I am in the process of applying to international schools and getting ready for the Search-Associates Cambridge Job Fair in February. Working overseas has always been a dream for me! As I am filling out applications and preparing for phone interviews it has dawned on me that we are doing some amazing things in our district right now. So much so that I haven't been writing to the blog or doing many other things recently. So it's time to catch ya'll up and for me to reflect a bit (you were warned!)...

Ever since NECC this summer I've been revising my thoughts on Instructional Technology and our role as Instructional Technology Specialists, Technology Facilitators, Computer Coordinators, or whatever else you want to call us. My thoughts and thinking began to shift as I listened to speakers talk about our relevance in education. And then I thought about our teachers - their needs of us and of technology are shifting, whether or not they know it yet. And most importantly, our students needs have already changed and we are not addressing that change.

It is my opinion that we (in Instructional Technology) need to be the voices for that change in education. Not only do we need to do everything we always have (troubleshoot, make walkthroughs, and lend a helping hand when something goes amiss), we also must now explain and help our educators understand the world our students are living in, how they communicate, what the tools are that they use, and what skills they need to succeed.

How do we do this?

This is the question that we have been answering in our district this year and that I have been focusing on. Below are some ways I believe we are addressing this.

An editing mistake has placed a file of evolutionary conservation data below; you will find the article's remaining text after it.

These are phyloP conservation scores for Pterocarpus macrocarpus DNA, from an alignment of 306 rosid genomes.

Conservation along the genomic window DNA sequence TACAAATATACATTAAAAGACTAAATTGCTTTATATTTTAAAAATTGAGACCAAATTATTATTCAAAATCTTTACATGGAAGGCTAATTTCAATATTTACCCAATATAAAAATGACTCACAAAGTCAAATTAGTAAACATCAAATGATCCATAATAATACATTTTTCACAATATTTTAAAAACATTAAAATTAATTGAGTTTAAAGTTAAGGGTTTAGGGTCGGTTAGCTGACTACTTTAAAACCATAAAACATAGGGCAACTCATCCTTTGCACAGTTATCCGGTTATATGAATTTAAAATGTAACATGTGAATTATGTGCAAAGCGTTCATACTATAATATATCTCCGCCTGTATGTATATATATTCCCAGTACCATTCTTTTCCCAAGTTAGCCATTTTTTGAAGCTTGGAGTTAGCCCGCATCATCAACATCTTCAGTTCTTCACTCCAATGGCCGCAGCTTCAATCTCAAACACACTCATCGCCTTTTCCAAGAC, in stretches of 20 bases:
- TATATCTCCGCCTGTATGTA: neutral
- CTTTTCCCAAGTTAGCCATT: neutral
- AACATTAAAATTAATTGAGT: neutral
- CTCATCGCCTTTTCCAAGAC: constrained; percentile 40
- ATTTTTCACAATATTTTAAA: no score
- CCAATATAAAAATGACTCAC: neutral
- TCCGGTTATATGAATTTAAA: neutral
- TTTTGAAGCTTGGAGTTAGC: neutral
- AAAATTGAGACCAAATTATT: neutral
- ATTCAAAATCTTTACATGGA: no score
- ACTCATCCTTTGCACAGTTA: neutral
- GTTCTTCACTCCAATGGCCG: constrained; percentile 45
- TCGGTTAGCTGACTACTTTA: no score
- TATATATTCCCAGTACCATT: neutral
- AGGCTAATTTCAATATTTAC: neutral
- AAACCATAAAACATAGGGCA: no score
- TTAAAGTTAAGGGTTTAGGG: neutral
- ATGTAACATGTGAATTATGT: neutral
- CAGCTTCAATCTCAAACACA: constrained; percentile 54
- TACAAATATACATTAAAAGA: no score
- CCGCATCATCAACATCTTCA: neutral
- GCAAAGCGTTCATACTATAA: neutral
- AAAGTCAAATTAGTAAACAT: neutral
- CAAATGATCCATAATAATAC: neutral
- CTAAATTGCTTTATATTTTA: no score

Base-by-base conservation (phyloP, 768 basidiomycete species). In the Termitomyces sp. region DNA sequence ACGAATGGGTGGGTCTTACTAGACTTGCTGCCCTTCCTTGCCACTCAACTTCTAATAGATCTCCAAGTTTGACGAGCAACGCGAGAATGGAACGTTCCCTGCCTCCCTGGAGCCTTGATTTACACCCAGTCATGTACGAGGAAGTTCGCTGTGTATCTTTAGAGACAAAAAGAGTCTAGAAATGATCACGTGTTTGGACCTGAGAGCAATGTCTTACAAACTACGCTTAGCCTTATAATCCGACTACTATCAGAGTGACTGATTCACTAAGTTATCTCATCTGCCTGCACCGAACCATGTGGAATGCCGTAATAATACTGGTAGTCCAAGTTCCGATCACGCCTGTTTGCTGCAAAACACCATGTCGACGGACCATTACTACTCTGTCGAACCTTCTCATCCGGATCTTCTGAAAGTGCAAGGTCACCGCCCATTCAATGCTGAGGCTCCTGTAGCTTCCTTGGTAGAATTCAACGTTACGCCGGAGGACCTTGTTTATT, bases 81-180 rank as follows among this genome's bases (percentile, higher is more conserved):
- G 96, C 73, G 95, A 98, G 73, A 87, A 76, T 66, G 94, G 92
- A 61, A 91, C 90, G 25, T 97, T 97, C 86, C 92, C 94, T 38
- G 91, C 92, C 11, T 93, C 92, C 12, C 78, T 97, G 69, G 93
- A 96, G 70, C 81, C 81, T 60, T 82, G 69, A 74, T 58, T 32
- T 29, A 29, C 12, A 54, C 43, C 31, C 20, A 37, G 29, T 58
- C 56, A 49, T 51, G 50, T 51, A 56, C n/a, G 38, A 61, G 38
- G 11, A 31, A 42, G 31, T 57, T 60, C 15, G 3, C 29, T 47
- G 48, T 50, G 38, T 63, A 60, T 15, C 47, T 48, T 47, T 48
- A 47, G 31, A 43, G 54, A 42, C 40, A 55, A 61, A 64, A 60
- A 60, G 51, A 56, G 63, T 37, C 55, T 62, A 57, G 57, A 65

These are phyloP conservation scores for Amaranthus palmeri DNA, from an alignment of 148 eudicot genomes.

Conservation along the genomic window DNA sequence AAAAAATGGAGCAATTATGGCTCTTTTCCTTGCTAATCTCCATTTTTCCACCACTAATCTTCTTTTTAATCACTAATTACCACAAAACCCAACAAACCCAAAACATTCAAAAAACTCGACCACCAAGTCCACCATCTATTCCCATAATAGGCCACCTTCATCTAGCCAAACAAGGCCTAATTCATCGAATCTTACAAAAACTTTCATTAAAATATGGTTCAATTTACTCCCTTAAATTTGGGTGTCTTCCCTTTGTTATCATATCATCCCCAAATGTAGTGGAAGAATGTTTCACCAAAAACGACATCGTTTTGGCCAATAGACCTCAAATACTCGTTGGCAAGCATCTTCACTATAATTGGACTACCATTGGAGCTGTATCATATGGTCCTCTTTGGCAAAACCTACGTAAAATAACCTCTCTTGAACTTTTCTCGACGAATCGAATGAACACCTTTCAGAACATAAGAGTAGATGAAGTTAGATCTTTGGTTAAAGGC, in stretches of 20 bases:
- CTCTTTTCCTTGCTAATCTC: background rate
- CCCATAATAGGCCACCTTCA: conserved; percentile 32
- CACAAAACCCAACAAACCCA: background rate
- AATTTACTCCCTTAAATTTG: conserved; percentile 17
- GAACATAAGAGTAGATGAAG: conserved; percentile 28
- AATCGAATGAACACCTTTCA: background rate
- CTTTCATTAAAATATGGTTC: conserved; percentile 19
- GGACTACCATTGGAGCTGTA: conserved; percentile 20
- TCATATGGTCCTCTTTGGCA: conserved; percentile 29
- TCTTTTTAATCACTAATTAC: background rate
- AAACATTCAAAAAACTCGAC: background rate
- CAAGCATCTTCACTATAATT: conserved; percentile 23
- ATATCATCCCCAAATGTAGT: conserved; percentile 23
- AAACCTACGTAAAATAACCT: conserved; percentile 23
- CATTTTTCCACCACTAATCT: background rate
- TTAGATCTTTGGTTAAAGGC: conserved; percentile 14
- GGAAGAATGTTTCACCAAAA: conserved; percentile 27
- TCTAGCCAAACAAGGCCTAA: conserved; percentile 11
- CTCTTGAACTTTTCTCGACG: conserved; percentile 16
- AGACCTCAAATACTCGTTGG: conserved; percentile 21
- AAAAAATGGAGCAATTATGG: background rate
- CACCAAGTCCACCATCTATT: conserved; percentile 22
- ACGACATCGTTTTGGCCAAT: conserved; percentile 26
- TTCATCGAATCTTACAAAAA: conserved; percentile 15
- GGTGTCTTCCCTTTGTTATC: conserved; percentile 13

Presentations to teachers and administrators - about new ideas (like this one I created for our Elementary New Teacher Orientation - Teaching and Learning in the Conceptual Age)
and new tools (like the Nova5000 and NComputing Devices).

Technology Wednesdays and Thursdays - one hour after school trainings and worksessions that allow our teachers the most important resource of all when integrating technology - TIME to LEARN and PLAY. See our current TWT offerings!

Collaboration and Communication Open-Source Applications - we are implementing WordPress, Moodle, and WikiSpaces this year. Teachers are blogging and having conversations in an online learning environment with their students as I write this!

Mini-Grants - this year we are offering mini-grants that get technology hardware in the hands of teachers. We have already given out 3 digital projectors and are in the process of distributing 29 digital cameras.

Summer Technology Conference - we offered the STC07 last year on the last two workdays in June and had an overwhelming response. We are currently organizing the one for this year.

I am so impressed with everything we have and are continuing to accomplish in our district. I really feel that through these projects we have started educators in our district moving in a new direction. Not all of them for sure - but a large majority. We are sharing with them. Collaborating with them. Communicating with them. All in new ways. We are helping them to understand and address the needs of our students.

Tuesday, January 22, 2008

Interactive Activities - Polygons 5th Grade

Geometric Solids – one of my all time favorites!

Rainforest Maths – click on 5th Grade and then look at the bottom of the page at the Space activities – 3d shapes and 2d shapes.

BBC School – Shape activities, revisions, and quiz.

National Library of Virtual Manipulatives – all kinds of virtual manipulatives… scroll down the page.